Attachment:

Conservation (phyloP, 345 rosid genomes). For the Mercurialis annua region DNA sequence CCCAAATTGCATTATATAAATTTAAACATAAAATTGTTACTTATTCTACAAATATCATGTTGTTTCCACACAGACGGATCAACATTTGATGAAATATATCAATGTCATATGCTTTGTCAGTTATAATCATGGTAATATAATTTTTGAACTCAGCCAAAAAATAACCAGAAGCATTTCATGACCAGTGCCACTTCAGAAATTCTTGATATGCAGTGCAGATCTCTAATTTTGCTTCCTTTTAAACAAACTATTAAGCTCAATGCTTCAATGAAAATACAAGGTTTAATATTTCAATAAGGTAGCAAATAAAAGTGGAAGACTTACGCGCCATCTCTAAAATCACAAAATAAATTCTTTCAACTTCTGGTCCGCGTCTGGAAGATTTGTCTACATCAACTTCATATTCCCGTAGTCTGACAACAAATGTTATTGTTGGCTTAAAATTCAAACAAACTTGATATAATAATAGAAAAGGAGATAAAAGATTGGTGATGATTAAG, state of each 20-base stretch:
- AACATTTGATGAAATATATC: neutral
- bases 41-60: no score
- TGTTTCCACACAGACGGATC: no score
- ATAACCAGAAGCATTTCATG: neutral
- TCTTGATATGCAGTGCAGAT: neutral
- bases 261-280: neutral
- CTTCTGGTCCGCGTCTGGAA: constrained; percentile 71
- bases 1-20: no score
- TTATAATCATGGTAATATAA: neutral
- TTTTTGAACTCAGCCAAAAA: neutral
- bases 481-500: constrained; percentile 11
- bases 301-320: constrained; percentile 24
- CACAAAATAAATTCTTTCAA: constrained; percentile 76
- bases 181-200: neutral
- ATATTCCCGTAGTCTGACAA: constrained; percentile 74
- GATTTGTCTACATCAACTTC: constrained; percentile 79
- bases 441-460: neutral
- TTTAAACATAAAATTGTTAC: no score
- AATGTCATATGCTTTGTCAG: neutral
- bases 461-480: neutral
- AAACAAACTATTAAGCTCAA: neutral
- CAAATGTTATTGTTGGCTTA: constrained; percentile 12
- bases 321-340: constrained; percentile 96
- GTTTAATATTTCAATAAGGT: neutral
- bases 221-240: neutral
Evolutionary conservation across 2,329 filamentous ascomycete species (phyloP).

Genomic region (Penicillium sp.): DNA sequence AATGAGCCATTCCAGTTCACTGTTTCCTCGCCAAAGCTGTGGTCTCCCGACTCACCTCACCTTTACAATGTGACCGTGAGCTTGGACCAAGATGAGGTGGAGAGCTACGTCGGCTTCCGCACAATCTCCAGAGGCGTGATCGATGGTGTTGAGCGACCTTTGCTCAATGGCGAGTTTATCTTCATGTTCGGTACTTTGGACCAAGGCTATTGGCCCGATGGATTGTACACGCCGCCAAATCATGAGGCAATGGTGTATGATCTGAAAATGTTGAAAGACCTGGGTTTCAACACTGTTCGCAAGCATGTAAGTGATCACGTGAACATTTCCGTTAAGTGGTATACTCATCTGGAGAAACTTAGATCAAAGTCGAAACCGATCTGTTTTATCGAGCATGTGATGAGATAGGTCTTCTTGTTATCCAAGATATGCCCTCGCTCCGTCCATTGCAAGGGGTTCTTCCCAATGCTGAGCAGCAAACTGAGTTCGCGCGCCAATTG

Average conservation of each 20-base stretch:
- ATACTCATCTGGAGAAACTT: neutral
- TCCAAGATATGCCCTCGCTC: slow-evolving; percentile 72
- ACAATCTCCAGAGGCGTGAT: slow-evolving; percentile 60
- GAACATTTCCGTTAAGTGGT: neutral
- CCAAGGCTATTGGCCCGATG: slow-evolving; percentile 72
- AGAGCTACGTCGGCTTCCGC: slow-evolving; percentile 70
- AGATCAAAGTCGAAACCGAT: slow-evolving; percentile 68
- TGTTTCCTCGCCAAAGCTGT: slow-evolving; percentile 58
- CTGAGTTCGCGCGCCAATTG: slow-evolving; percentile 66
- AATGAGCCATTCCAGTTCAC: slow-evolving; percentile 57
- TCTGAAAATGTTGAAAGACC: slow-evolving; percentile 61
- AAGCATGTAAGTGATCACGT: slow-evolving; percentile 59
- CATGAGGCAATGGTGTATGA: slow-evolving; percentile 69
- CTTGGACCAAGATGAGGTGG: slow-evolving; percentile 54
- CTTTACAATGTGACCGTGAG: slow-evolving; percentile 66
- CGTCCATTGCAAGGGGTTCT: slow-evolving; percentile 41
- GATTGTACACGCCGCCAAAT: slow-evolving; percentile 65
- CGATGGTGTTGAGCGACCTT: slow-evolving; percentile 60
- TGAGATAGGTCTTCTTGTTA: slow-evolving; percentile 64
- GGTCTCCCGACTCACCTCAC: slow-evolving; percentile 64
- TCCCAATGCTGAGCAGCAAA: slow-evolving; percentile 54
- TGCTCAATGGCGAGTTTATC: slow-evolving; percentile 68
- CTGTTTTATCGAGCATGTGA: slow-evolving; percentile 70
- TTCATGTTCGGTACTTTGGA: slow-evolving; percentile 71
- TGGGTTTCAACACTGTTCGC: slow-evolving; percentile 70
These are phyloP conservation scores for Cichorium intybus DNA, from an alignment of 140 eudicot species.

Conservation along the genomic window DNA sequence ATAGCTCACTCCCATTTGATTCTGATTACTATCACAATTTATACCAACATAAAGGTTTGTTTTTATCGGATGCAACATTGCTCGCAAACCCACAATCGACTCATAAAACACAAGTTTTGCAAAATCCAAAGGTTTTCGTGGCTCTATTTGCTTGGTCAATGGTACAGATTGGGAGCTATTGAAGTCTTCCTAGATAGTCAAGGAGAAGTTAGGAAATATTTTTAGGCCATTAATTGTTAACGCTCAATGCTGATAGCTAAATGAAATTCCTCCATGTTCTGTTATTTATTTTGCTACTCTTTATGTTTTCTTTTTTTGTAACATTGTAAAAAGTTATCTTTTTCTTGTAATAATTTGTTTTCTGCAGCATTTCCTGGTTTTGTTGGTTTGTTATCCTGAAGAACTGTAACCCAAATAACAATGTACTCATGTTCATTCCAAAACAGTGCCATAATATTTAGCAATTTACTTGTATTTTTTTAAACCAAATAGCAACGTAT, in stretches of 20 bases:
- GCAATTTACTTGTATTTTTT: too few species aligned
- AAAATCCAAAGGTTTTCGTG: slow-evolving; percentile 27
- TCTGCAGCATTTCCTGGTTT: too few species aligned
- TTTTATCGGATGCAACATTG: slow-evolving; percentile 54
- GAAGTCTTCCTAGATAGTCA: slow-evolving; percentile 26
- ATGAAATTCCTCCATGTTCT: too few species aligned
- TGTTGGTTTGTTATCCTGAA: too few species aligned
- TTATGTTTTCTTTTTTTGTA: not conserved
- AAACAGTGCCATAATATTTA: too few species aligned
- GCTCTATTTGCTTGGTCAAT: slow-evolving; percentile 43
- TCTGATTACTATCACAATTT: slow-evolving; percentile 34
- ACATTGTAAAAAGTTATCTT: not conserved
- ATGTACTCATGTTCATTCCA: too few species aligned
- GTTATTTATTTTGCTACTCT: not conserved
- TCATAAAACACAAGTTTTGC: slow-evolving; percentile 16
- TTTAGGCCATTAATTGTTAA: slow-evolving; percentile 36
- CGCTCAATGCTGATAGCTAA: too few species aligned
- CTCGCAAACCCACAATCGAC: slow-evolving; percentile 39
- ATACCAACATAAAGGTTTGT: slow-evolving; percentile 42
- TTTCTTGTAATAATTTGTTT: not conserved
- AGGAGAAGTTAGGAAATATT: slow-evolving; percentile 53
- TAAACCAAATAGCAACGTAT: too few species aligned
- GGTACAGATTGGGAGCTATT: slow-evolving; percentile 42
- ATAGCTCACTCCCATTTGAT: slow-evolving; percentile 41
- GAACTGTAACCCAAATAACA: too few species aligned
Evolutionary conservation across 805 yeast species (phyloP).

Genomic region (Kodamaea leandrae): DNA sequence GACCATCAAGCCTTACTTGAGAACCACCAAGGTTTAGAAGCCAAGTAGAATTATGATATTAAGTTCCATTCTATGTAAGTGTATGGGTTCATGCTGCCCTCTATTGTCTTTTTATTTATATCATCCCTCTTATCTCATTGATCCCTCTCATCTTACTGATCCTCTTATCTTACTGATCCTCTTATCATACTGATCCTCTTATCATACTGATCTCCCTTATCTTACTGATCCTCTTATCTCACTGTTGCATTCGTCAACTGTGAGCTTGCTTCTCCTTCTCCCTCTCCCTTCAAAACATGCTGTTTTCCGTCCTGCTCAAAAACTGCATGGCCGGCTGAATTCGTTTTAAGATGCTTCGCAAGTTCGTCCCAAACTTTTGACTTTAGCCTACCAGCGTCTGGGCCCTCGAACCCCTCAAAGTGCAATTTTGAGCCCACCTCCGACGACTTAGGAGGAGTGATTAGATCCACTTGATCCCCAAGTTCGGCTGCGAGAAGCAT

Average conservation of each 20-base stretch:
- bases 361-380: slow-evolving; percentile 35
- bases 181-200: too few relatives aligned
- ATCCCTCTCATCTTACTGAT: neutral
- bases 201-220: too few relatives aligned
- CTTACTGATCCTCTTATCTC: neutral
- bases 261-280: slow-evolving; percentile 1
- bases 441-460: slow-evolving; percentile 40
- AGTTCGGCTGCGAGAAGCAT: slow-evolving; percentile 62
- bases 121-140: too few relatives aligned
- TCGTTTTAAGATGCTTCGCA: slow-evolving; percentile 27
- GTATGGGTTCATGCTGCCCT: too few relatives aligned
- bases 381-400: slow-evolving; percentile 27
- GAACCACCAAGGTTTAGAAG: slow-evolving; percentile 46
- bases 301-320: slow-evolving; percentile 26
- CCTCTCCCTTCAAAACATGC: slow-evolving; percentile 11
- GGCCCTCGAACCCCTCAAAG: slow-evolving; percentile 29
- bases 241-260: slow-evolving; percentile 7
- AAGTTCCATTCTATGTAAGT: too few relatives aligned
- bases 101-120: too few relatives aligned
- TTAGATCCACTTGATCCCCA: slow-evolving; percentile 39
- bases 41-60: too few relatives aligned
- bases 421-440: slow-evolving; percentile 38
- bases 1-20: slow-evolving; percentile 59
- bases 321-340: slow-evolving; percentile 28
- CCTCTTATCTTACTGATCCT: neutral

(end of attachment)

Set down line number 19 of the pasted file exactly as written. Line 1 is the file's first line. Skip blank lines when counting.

- TTTAAACATAAAATTGTTAC: no score